Disaster Risk

Disasters are an inherent part of life across the globe, be they caused by the impact of natural hazards such as storms or earthquakes, or come from human activity such as accidents or terrorism. Understanding the nature of the risks posed by disasters is the first essential step in minimising their unwanted consequences.

According to the Productivity Commission (2014), in the past five years in Australia the impact of bushfires, cyclones and floods alone have claimed over 200 lives, destroyed 2670 houses, damaged a further 7680 and affected the lives of hundreds of thousands. Australia, however, is a country with a highly advanced system of disaster management supported by the sophisticated monitoring and modeling of all natural hazards. This information underpins well established warning systems and programs of community education that help to minimize the exposure of communities at risk. Australia also has a robust nation-wide disaster response and recovery capacity.

Such highly developed disaster management systems generally do not exist in all of our South-East Asian and Pacific Island neighbours where the loss of life and property from disasters of all kinds remains very high.

With the prospect of an increase in both the frequency and severity of extreme weather events as a result of changes in the global climate, as well as the growth of populations, industries and economic infrastructure, the potential for future catastrophic losses is increasing across the world.

If this threat is to be confronted the first step is to undertake appropriate disaster risk assessments and implement appropriate disaster management systems to reduce the risks and enhance the sustainability and resilience of global communities.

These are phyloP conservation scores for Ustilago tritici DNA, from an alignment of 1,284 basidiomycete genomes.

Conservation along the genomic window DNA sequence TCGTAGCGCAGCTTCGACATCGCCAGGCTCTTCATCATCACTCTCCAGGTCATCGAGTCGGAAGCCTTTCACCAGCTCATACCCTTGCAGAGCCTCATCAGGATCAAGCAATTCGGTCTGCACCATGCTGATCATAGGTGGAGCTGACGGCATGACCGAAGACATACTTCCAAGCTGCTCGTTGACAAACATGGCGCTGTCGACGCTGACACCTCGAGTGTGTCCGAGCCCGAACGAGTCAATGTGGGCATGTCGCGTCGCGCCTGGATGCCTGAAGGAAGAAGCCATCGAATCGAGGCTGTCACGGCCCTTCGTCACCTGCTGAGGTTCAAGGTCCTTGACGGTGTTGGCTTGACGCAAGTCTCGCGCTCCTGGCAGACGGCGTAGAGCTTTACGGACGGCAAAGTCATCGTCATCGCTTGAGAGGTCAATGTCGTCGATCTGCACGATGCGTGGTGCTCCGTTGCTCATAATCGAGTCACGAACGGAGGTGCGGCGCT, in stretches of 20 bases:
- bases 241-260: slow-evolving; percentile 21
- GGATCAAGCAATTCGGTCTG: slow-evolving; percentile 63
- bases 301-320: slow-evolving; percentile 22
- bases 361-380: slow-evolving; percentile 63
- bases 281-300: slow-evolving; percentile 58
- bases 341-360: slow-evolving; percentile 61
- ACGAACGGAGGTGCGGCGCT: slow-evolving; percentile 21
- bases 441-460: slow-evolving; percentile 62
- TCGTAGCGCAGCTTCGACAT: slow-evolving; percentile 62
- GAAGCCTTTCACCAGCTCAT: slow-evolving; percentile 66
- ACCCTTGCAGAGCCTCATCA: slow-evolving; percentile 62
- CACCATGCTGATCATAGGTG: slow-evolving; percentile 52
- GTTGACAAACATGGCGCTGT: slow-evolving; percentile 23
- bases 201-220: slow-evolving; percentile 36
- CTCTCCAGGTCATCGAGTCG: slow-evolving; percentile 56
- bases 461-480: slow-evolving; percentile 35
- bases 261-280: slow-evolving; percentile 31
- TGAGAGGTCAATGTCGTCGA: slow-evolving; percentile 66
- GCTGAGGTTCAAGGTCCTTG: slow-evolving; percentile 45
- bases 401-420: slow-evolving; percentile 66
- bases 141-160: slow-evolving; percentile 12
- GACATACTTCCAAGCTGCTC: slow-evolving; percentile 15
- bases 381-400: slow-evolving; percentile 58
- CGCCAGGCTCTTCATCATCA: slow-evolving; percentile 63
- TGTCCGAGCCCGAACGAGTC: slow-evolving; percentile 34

ERSA is a leader in the practice of disaster risk assessment and disaster risk management across the full spectrum of natural and anthropogenic hazards with significant experience in Australia, New Zealand and the Pacific Islands.

The disaster risk management methodology that ERSA’s risk science specialists have developed over the past 30+ years can be applied anywhere in the world to assess the risks posed by any hazard and at any scale of community. It is based on four key criteria:

1. That the objective of disaster risk management is directed towards community betterment by maximizing community safety. Community safety is a prerequisite for community sustainability, community resilience and community prosperity.

2. That the disaster risk management approach followed is founded on the scientific understanding of the hazards to be considered, the elements of the community that are potentially exposed to those hazards and the degree to which those elements are vulnerable to that potential exposure.

3. That the research and analysis undertaken as part of the disaster risk assessment is conducted by a multidisciplinary team of experienced experts across the full range of disciplines needed for the study.

4. That the risk assessment methodology follows well established and agreed protocols, particularly those established in ISO 31000 Risk management – principles and guidelines, the ERSA risk assessment methodology published by Granger (2014) and guidelines such as the (Australian) National Emergency Risk Assessment Guideline (EMA, 2010).